As the autonomous vehicle industry rapidly advances its rollout, one of Pittsburgh’s companies will launch one of the first commercial programs for self-driving trucks.
This week, autonomous vehicle company Aurora announced the launch of a new pilot trucking program with FedEx and PACCAR for shipments between Dallas and Houston.
This new initiative follows a series of recent company news, including making Pittsburgh its sole headquarters in advance of a merger with special purpose acquisition company Reinvent Technology Partners Y, which will take Aurora public. The company currently has an implied valuation of $13 billion, made up of merger cash, private investments and its existing $10 billion valuation after acquiring Uber‘s self-driving unit at the end of last year.
The autonomous trucks in the pilot program will be PACCAR models outfitted with Aurora’s self-driving technology, and will traverse the I-45 corridor between the two Texas cities, covering a 500-mile round trip multiple times a week. The trucks will operate autonomously but will still have a safety driver present.
In a press release announcing the news, Aurora said that it plans to eliminate the need for the safety driver and have trucks operating fully autonomously between destinations by the end of 2023.
“The foundation for commercializing self-driving trucks at scale lies in partnership with industry leaders,” said Sterling Anderson, Aurora’s cofounder and CPO, in a prepared statement. “PACCAR and FedEx are two of those leaders and we’re proud to be working with them to deliver on this important mission.”
Aurora’s move comes at a time when big shipment companies are looking to faster and safer delivery options. Amazon purchased 1,000 self-driving trucks earlier this summer, while TuSimple has worked with UPS over the past year to launch its autonomous freight network. The partnership with FedEx in particular puts Aurora in a competitive position as the trucking industry accelerates its push for frequent commercial use over the next few years.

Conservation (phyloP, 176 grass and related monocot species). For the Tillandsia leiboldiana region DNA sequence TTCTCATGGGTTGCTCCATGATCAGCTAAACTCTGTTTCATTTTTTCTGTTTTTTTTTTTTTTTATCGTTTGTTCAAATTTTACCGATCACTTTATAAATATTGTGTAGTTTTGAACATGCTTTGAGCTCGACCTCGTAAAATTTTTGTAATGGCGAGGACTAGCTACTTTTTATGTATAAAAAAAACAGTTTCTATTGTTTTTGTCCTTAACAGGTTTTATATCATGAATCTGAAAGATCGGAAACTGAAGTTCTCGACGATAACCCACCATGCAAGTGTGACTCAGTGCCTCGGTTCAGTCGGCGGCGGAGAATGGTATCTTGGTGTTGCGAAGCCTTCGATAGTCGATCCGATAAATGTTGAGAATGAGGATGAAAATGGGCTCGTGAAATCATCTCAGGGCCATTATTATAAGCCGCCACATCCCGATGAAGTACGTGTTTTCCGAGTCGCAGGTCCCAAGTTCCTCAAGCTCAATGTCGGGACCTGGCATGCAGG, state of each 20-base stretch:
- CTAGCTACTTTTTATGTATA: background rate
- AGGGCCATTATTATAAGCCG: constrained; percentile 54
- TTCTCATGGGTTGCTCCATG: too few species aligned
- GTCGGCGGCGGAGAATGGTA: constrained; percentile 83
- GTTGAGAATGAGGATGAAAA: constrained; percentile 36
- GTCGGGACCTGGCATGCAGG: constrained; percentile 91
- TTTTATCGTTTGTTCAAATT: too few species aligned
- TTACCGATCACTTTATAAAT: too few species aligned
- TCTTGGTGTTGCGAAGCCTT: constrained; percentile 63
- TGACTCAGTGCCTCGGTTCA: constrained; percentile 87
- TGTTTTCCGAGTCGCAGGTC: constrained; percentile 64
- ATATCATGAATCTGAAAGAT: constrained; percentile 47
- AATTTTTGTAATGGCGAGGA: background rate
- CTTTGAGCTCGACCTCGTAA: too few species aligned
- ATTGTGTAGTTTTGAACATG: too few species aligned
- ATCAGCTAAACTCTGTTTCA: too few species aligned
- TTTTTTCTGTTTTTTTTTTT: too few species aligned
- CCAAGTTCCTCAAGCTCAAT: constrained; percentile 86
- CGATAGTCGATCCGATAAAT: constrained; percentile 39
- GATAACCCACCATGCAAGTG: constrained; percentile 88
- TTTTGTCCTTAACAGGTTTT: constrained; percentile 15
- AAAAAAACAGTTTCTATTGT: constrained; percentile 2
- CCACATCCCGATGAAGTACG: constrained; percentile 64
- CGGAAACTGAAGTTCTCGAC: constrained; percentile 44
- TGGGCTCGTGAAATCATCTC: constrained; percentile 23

“This is an industry-first collaboration between an autonomous provider, network and manufacturer to commercialize autonomous trucks, and we believe this is the best way to build partnerships that will deliver autonomous vehicles with impact,” an Aurora spokesperson said in an email to Technical.ly.
For FedEx and other shipping companies, that impact can’t come soon enough. The COVID-19 pandemic brought on a vast increase in ecommerce traffic that has led to major delivery delays and overwhelmed distribution systems.
For now, Aurora will limit the pilot program to a small number of trucks between Houston and Dallas, but the spokesperson shared that the company “plan[s] to expand our coverage with FedEx over time, continuing to target the highest-volume routes where the Aurora Driver can make the most impact.”
Those routes will most likely be in the American Southwest, as they have higher freight volumes, mild weather patterns and a large amount of 500 mile or more long-haul delivery pathways.
Beyond this new commercial deployment of its technology, Aurora continues to develop its flagship product, the Aurora Driver, by the end of 2023. Continued developments on both fronts will undoubtedly attract both money and talent to Pittsburgh, where a majority of Aurora’s 1,600 employees are located. The forthcoming merger that will take the company public is expected in the fourth quarter, and figures to generate wealth for the Pittsburgh tech community.Sophie Burkholder is a 2021-2022 corps member for Report for America, an initiative of The Groundtruth Project that pairs young journalists with local newsrooms. This position is supported by the Heinz Endowments.
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